fbpx

We still have to explain that Squash is like Racquetball: Nayelly Hernandez

Nayelly Hernandez is one of the few people in Mexico, a country where people live, breathe and die football, to have played squash professionally. Her squash journey has taken her on the PSA World Tour, to college at Trinity in the USA, and to Gold at the Pan American Games. 

Nayelly Hernandez may no longer be playing professionally, but through the game she has met her husband, is now coaching for a living, and working with Squash Latina. We caught up with Nayelly Hernandez to talk about her career, the game in Mexico and the transition to coaching.

Nayelly Hernandez at Trinity Bantam squash
Nayelly Hernandez at the Trinity College Squash courts. Source: Supplied

Zushan Hashmi: Squash and Mexico aren’t exactly two words you hear together very often. Tell me about how you got into the game?  And what it was like playing in your early years?

Nayelly Hernandez: My dad first introduced me to squash as he used to play it as a hobby. Back then, I didn’t even know it was an official sport and that it was for everyone (not just old men who liked chasing a ball around a court!)

Luckily, a new coach started working at the club where my dad played, and he brought with him a bunch of kids who he was working with (including the Salazar twins) so I loved seeing that kids played the sport and started taking clinics and lessons with a few of them.

Since there were not many kids in the state who played, it was not too hard to make the city team and that sparked a little fire in me. It was hard to play with kids my age and even harder to play different girls; it was always the same little group. However, there were some tournaments being held around the country and that helped with some variation I guess.

READ: Karen Redfern on Brazil squash and winning the Pan Americans twice

You then obviously were able to study at Trinity and became the first Mexican women’s athlete to play US college squash. What was the experience like?

When I was first contacted about the possibility of studying and playing in a university in the US, a friend of mine had to take the phone call as I didn’t speak any English! It took a few years to get in but I’m glad both my coach and I didn’t give up.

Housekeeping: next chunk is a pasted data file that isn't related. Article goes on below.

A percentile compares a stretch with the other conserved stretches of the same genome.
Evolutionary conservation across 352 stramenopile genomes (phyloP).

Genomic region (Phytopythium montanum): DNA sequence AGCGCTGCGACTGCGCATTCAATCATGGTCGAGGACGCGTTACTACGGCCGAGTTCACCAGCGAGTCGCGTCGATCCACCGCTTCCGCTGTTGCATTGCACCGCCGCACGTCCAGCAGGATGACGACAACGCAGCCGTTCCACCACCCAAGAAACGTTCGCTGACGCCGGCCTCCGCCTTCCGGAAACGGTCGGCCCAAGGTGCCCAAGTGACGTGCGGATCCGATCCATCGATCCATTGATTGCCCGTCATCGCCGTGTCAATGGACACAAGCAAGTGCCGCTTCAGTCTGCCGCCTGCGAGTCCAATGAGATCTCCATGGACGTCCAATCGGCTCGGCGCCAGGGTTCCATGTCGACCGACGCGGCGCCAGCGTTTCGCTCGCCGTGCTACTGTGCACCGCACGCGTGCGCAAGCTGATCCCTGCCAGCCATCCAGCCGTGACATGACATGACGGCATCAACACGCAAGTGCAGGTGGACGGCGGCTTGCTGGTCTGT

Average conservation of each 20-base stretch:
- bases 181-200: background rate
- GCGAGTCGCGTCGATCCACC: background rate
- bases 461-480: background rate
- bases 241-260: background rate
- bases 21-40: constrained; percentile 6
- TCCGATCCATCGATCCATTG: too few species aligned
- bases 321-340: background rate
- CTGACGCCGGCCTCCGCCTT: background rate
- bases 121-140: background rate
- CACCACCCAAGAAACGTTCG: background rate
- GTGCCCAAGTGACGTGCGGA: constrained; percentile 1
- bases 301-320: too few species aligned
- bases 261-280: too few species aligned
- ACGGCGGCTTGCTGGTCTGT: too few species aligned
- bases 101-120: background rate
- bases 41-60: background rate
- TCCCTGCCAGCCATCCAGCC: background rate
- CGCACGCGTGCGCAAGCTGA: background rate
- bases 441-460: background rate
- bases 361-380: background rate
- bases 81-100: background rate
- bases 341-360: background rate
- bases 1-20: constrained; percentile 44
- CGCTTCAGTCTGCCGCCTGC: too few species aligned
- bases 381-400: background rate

I started at Trinity in January 2008, so it was a hard transition since it was the middle of the school year and the squash season. To be honest I didn’t really know what to expect or what I was getting into in terms of how schools work there compared to home. It really took me double the time to keep up with my academic work, but I graduated with honours in psychology!

It was definitely one of the best experiences and opportunities I have ever had. To start with, I was able to study and keep playing the sport I love, which was something I wouldn’t really have been able to do at home; you either study or play! It was also a really great experience as I already knew some of the players from playing Pan American Championships and World Junior events, so it felt like being at home!

Another positive experience was to play for a team not just as an individual but also learning what teamwork is about. Graduating from Trinity [College] really opened life-changing opportunities for me, both in terms of work and social-wise. 

A couple of years prior to joining Trinity, you started playing on the PSA World Tour circut, how did that differ from when you were playing solely in Mexico as a youngster?

I did play a few WISPA now PSA events before going to Trinity, since we didn’t have many players in Mexico, our Federation decided that the top players should play some of the International events in order to get more match play and keep learning more about the game.

Those tournaments were in preparation for the Central and Pan American Games in 2006 and 2007. I didn’t really see myself as a professional player yet.

We still have to explain squash is similar to Racquetball, which is well known in Mexico thanks to the World Champion, Paola Longoria, except I still believe racquetball is the easy version of squash! 

You then played on the circuit for 10 years, over this period of time, how do you think the sport changed?

I played the circuit part-time during the 10 years, picking tournaments only when we had events coming up for the National Team until I graduated from Trinity where I tried to play more events. I feel that the game, of course, changed during that time, starting from the scoring format, to the height of the tin for women.

Also, more and more women were preparing harder and harder physically, I believe the depth for that change. The support to the women’s game also varied during all this time, there were periods where there were not many tournaments for women and other periods where it seemed we had a more solid stable tour.

Coming to squash in Mexico, how much has the game developed there, since you first began? (Are there pockets of squash playing areas or is it spread out?)

Having a player like Samantha Teran in Mexico really helped to grow the sport there. She was actually the one introducing the PSA tour to the rest of the women’s team. However, the system we currently have in place has not helped to grow the number of players around the country.

There are pods in Mexico where squash is played. My hometown, San Luis Potosi, used to be one good hub for squash. The generation of the Salazar twins, their sister, and few other players I grew up with helped with keeping squash strong in our city. Another pocket is Mexico City where most players come from.